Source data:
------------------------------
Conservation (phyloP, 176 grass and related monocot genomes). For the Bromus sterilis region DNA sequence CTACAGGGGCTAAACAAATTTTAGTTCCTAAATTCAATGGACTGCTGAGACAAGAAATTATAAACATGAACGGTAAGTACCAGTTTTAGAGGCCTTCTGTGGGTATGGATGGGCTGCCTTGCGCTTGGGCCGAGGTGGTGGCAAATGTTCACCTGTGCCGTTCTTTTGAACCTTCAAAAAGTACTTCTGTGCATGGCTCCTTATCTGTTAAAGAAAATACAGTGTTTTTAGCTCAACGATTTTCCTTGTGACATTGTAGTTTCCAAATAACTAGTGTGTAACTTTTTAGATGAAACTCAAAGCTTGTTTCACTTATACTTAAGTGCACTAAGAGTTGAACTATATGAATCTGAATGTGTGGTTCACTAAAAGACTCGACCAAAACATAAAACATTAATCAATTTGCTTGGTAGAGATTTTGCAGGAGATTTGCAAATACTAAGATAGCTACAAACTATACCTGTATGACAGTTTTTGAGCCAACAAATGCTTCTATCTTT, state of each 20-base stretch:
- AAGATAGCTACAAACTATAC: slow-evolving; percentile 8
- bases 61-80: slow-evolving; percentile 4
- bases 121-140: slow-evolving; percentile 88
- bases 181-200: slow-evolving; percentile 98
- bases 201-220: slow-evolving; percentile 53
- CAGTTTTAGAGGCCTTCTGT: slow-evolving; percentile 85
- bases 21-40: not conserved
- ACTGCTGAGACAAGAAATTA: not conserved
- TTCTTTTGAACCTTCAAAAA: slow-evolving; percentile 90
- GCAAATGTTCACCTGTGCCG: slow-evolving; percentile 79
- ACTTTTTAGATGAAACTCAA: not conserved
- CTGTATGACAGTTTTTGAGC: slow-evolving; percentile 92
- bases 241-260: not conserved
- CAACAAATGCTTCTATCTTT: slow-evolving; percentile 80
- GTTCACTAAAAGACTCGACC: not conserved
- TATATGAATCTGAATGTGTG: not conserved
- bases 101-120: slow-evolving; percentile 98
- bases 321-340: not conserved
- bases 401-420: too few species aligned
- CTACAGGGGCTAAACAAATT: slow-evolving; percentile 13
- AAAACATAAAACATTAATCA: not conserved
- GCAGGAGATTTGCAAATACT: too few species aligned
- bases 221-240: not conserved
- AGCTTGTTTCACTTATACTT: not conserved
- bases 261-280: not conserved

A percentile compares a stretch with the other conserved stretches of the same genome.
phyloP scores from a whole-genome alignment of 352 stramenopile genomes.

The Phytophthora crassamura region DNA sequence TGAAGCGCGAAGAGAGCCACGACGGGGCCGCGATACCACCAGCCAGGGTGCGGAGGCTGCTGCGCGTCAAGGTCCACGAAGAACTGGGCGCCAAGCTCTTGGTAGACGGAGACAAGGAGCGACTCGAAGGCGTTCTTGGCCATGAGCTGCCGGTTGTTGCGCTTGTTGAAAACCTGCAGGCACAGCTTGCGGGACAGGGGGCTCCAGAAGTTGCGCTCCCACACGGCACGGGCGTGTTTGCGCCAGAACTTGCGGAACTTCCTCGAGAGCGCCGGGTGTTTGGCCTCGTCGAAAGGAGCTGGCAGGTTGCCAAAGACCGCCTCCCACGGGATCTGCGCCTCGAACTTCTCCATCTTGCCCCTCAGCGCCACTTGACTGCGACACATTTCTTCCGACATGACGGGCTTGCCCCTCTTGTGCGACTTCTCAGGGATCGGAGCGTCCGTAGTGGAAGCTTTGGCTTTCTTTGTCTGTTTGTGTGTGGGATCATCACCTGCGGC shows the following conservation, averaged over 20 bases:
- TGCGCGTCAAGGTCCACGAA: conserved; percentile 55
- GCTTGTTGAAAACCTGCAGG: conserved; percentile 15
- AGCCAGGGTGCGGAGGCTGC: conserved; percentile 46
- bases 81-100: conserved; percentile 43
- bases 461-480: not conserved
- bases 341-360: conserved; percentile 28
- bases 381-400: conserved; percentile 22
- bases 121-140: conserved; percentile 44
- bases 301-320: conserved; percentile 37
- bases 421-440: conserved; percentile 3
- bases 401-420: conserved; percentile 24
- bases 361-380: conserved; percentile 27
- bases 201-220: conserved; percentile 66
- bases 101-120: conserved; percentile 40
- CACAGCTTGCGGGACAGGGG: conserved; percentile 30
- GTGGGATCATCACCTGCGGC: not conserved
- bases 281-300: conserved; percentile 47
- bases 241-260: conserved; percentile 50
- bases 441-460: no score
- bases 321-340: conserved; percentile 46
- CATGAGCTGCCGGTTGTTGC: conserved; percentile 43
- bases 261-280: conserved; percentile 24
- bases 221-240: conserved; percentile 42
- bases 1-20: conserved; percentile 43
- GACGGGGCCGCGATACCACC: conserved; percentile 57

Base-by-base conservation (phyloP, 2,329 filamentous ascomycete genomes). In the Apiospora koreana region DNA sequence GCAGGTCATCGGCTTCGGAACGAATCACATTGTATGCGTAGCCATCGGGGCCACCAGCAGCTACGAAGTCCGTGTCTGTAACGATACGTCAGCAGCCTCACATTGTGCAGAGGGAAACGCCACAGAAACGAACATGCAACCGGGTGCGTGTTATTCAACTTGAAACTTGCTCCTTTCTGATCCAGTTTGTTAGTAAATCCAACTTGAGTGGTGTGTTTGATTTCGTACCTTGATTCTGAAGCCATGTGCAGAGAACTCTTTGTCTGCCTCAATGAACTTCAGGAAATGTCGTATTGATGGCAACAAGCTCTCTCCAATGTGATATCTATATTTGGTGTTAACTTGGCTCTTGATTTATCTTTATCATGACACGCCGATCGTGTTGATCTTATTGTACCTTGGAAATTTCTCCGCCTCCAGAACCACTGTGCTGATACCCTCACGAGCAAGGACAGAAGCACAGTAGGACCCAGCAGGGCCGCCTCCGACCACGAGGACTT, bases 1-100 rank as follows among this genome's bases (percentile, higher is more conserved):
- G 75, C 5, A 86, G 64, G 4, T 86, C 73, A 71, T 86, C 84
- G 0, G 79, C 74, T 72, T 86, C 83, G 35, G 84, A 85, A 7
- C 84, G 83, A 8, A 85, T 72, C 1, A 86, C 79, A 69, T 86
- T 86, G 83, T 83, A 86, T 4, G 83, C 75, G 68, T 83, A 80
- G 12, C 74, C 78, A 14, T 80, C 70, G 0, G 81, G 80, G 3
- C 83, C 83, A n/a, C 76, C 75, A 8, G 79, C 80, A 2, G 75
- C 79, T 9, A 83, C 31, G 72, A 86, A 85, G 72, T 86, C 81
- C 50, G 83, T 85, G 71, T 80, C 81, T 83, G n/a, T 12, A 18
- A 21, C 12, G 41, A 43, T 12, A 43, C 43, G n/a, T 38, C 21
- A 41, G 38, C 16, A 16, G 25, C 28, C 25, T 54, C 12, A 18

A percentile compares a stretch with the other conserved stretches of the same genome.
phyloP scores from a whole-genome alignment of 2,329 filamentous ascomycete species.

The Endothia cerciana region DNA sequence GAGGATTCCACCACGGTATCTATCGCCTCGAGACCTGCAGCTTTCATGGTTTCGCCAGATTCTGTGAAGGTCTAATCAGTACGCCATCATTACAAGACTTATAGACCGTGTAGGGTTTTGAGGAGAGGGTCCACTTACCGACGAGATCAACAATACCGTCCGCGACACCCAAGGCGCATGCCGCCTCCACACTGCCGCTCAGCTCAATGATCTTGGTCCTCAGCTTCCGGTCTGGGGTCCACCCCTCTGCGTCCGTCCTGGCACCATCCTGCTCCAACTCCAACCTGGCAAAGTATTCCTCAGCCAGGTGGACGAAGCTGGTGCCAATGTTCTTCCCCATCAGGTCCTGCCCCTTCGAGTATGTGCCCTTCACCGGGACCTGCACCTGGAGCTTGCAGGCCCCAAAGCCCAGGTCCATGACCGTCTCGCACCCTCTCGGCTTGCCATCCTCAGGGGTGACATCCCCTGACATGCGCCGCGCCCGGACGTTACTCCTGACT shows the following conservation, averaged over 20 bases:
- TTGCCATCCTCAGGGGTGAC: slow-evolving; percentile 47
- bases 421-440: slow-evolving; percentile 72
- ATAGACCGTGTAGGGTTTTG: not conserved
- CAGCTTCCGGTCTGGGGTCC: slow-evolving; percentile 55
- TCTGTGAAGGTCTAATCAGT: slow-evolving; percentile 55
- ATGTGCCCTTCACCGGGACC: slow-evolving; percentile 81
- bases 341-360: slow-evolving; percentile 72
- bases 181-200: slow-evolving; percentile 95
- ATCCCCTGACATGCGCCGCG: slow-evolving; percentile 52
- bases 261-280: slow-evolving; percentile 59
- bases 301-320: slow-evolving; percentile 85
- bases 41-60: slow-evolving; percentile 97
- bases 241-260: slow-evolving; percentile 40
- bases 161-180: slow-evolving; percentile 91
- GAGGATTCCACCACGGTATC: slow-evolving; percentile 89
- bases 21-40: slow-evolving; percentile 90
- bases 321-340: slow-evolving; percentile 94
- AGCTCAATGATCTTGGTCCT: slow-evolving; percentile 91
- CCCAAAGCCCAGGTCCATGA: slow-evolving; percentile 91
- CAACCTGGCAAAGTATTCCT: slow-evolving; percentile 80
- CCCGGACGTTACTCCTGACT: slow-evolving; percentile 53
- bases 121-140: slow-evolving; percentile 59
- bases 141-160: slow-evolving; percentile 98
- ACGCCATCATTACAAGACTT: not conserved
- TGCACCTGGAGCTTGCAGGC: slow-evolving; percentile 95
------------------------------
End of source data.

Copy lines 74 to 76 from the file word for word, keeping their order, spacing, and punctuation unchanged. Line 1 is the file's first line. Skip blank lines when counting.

- ATGTGCCCTTCACCGGGACC: slow-evolving; percentile 81
- bases 341-360: slow-evolving; percentile 72
- bases 181-200: slow-evolving; percentile 95